SALT LAKE CITY — Struck Advertising may be a business, but it's certainly not average. A directory of logos can share a shelf with a wampa figure from "The Empire Strikes Back," and the only guy in a suit jacket is the one who meets with clients.
After all, an ad agency doesn't really sell anything but ideas, and a comfortable environment can help the ideas flow. Creative director Alex Fuller calls it a mix between creativity and commerce.
"I didn't know this existed, really, when I was younger," she said. "I wanted to be a poet."
Even the way the company's employees are structured can seem a bit unconventional — their CEO is often sitting with a laptop, writing copy.
"We're all down in the trenches," said Fuller. "There's no middle management layers where people just shove stuff around. It doesn't work that way. It means our quality's quite high. There are really no junior teams of people getting stuff done."
The team at Struck helps sell feelings — feelings on everything from sourdough hamburgers to Spongebob Squarepants. They try to make everything "cool." But ultimately, what's "cool" is up to the client.
"It has to do with what their taste is as well," said designer Mike Dehaan. "So they may not like purple, they may not like light green, so you kind of cater it to them, say 'This purple will work, but this purple will not work.'"
You might think it doesn't get any bigger than working with Dora the Explorer, but one of their most well-known clients isn't a business at all: it's us.
"No other place boasts so many national parks so close together," said Fuller. "Close enough to do in a single, epic road trip."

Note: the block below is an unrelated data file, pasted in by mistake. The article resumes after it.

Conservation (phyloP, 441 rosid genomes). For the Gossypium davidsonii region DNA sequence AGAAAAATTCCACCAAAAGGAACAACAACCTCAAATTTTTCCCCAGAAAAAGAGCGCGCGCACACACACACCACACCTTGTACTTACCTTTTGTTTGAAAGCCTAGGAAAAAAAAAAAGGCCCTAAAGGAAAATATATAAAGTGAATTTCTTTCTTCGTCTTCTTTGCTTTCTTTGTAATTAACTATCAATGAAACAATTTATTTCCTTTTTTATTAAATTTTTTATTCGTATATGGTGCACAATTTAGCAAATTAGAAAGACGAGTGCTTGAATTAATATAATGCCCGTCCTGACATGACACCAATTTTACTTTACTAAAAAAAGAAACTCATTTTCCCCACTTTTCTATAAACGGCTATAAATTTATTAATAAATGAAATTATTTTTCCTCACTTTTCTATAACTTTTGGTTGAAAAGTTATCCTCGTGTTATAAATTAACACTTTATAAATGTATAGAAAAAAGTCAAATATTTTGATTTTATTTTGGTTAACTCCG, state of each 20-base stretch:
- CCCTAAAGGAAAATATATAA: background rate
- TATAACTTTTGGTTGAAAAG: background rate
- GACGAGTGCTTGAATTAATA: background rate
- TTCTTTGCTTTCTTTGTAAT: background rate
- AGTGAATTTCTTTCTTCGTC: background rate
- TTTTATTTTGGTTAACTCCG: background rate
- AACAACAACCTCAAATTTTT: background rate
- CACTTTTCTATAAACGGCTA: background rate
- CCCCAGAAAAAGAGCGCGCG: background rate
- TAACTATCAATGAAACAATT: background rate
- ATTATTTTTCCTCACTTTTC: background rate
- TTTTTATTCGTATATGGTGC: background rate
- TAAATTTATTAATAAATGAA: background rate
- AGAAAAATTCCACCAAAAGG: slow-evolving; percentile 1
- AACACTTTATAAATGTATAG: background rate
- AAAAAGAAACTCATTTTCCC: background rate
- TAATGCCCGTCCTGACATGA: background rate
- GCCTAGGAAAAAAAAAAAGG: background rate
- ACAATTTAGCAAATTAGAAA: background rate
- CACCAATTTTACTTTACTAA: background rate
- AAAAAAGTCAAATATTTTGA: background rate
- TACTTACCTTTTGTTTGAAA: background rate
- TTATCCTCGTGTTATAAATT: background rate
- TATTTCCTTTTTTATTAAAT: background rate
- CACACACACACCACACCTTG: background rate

This team helps sell the "Mighty 5," the wildly successful Utah tourism campaign. "We want to make them feel awe and excitement and wonder," said Fuller.
Tourism in Utah has exploded in recent years, making it the fastest-growing industry in the state. The ad's creators say it's because of a rebranding effort, completely reworking the old campaign.
"People saw Delicate Arch and they thought it was in Arizona," said Fuller. "They wanted what we had, they just didn't know it was us that had it. The truth is, we wimped out a little bit. We landed up in this place of saying something for everyone — literally to the point where we crammed something for everyone on top of one car."
Fuller's referring to an old ad campaign, featuring a Jeep loaded down with bicycles, kayaks and enough equipment for a dozen different vacations. She says part of the reason it came about was because a variety of groups all wanted to be included.
"There are so many different elements pulling on Utah tourism at all times," Fuller said. "All these constituents whose job it is to fight to see themselves reflected in that advertising. It makes a lot of sense."
But when viewed by potential tourists who knew little about what Utah has to offer, Fuller says it helped create a lack of identity for the state.
"The problem with saying something for everyone is that first of all, everyone can say that," she said. "And really, it says nothing at all. When it came time for the account to be reviewed a few years ago, we said, 'Okay, we have to stop doing that. We have to be bold, we have to find focus. We have to find the one thing that we can truly own, and we have to lay claim to that, and hold to it.'" Fuller says the idea of promoting Utah's national parks wasn't new, but her team's idea was.
"What was new was the idea to brand them as a single, bucket list entity," she said. "To put that on par with life adventures like the Inca Trail, and the Amazon, and the Pyramids and the Grand Canyon — to package that. And that became the 'Mighty 5.'"
Tourists spent nearly $8 billion in Utah last year, and state officials often give much of the credit to the "Mighty 5" campaign. The project's success is something the team takes a lot of pride in.
"Tourism work, especially when it's in your home state, is really uniquely rewarding," said Fuller.
Struck's contract with Utah's Office of Tourism was recently renewed, and they're currently working on the state's winter campaign, with the next evolution of the "Mighty 5" in the works.
Fuller says her job isn't too far off from the dreams she had in her youth.
"Poetry jokes aside, we get to actually create poetry," she said. "It just serves a different purpose in the end."
Ray Boone is a photojournalist at KSL. He can be reached with story ideas at firstname.lastname@example.org.